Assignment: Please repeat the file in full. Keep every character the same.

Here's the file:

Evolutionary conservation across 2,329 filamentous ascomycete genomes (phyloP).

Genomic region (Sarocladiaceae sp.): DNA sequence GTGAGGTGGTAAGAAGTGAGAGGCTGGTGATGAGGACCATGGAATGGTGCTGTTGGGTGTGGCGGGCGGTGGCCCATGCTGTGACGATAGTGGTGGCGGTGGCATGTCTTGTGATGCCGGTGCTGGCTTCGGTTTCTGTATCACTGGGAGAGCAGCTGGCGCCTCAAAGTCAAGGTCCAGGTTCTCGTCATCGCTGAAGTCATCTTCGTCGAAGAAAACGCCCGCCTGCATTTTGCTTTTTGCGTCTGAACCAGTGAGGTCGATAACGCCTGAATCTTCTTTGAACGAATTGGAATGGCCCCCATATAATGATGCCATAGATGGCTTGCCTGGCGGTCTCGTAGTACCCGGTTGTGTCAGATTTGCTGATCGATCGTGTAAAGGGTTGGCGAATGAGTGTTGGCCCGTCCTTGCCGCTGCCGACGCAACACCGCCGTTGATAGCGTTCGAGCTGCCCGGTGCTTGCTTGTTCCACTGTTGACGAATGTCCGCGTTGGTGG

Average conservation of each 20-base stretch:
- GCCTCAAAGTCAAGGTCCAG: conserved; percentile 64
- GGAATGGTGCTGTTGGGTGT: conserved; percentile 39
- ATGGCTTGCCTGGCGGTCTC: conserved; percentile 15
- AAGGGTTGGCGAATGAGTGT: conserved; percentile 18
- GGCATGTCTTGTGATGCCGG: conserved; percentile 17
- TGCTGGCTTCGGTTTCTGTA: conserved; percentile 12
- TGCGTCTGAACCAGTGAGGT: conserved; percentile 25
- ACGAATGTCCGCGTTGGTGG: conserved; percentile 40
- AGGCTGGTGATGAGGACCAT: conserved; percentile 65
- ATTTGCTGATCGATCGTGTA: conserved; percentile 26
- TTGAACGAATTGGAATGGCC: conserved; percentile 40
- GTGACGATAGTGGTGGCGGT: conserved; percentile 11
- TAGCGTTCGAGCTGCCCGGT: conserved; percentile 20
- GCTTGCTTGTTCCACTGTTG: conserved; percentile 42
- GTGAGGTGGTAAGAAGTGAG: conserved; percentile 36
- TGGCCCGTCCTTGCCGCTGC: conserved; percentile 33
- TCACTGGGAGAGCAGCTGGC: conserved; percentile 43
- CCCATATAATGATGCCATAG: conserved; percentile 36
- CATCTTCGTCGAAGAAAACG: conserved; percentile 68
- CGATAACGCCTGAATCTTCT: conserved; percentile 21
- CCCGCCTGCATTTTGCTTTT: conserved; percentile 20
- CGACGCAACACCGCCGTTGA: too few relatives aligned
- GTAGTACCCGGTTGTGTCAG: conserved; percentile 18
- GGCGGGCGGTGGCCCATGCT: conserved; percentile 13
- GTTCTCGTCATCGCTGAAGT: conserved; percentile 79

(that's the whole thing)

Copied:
Evolutionary conservation across 2,329 filamentous ascomycete genomes (phyloP).

Genomic region (Sarocladiaceae sp.): DNA sequence GTGAGGTGGTAAGAAGTGAGAGGCTGGTGATGAGGACCATGGAATGGTGCTGTTGGGTGTGGCGGGCGGTGGCCCATGCTGTGACGATAGTGGTGGCGGTGGCATGTCTTGTGATGCCGGTGCTGGCTTCGGTTTCTGTATCACTGGGAGAGCAGCTGGCGCCTCAAAGTCAAGGTCCAGGTTCTCGTCATCGCTGAAGTCATCTTCGTCGAAGAAAACGCCCGCCTGCATTTTGCTTTTTGCGTCTGAACCAGTGAGGTCGATAACGCCTGAATCTTCTTTGAACGAATTGGAATGGCCCCCATATAATGATGCCATAGATGGCTTGCCTGGCGGTCTCGTAGTACCCGGTTGTGTCAGATTTGCTGATCGATCGTGTAAAGGGTTGGCGAATGAGTGTTGGCCCGTCCTTGCCGCTGCCGACGCAACACCGCCGTTGATAGCGTTCGAGCTGCCCGGTGCTTGCTTGTTCCACTGTTGACGAATGTCCGCGTTGGTGG

Average conservation of each 20-base stretch:
- GCCTCAAAGTCAAGGTCCAG: conserved; percentile 64
- GGAATGGTGCTGTTGGGTGT: conserved; percentile 39
- ATGGCTTGCCTGGCGGTCTC: conserved; percentile 15
- AAGGGTTGGCGAATGAGTGT: conserved; percentile 18
- GGCATGTCTTGTGATGCCGG: conserved; percentile 17
- TGCTGGCTTCGGTTTCTGTA: conserved; percentile 12
- TGCGTCTGAACCAGTGAGGT: conserved; percentile 25
- ACGAATGTCCGCGTTGGTGG: conserved; percentile 40
- AGGCTGGTGATGAGGACCAT: conserved; percentile 65
- ATTTGCTGATCGATCGTGTA: conserved; percentile 26
- TTGAACGAATTGGAATGGCC: conserved; percentile 40
- GTGACGATAGTGGTGGCGGT: conserved; percentile 11
- TAGCGTTCGAGCTGCCCGGT: conserved; percentile 20
- GCTTGCTTGTTCCACTGTTG: conserved; percentile 42
- GTGAGGTGGTAAGAAGTGAG: conserved; percentile 36
- TGGCCCGTCCTTGCCGCTGC: conserved; percentile 33
- TCACTGGGAGAGCAGCTGGC: conserved; percentile 43
- CCCATATAATGATGCCATAG: conserved; percentile 36
- CATCTTCGTCGAAGAAAACG: conserved; percentile 68
- CGATAACGCCTGAATCTTCT: conserved; percentile 21
- CCCGCCTGCATTTTGCTTTT: conserved; percentile 20
- CGACGCAACACCGCCGTTGA: too few relatives aligned
- GTAGTACCCGGTTGTGTCAG: conserved; percentile 18
- GGCGGGCGGTGGCCCATGCT: conserved; percentile 13
- GTTCTCGTCATCGCTGAAGT: conserved; percentile 79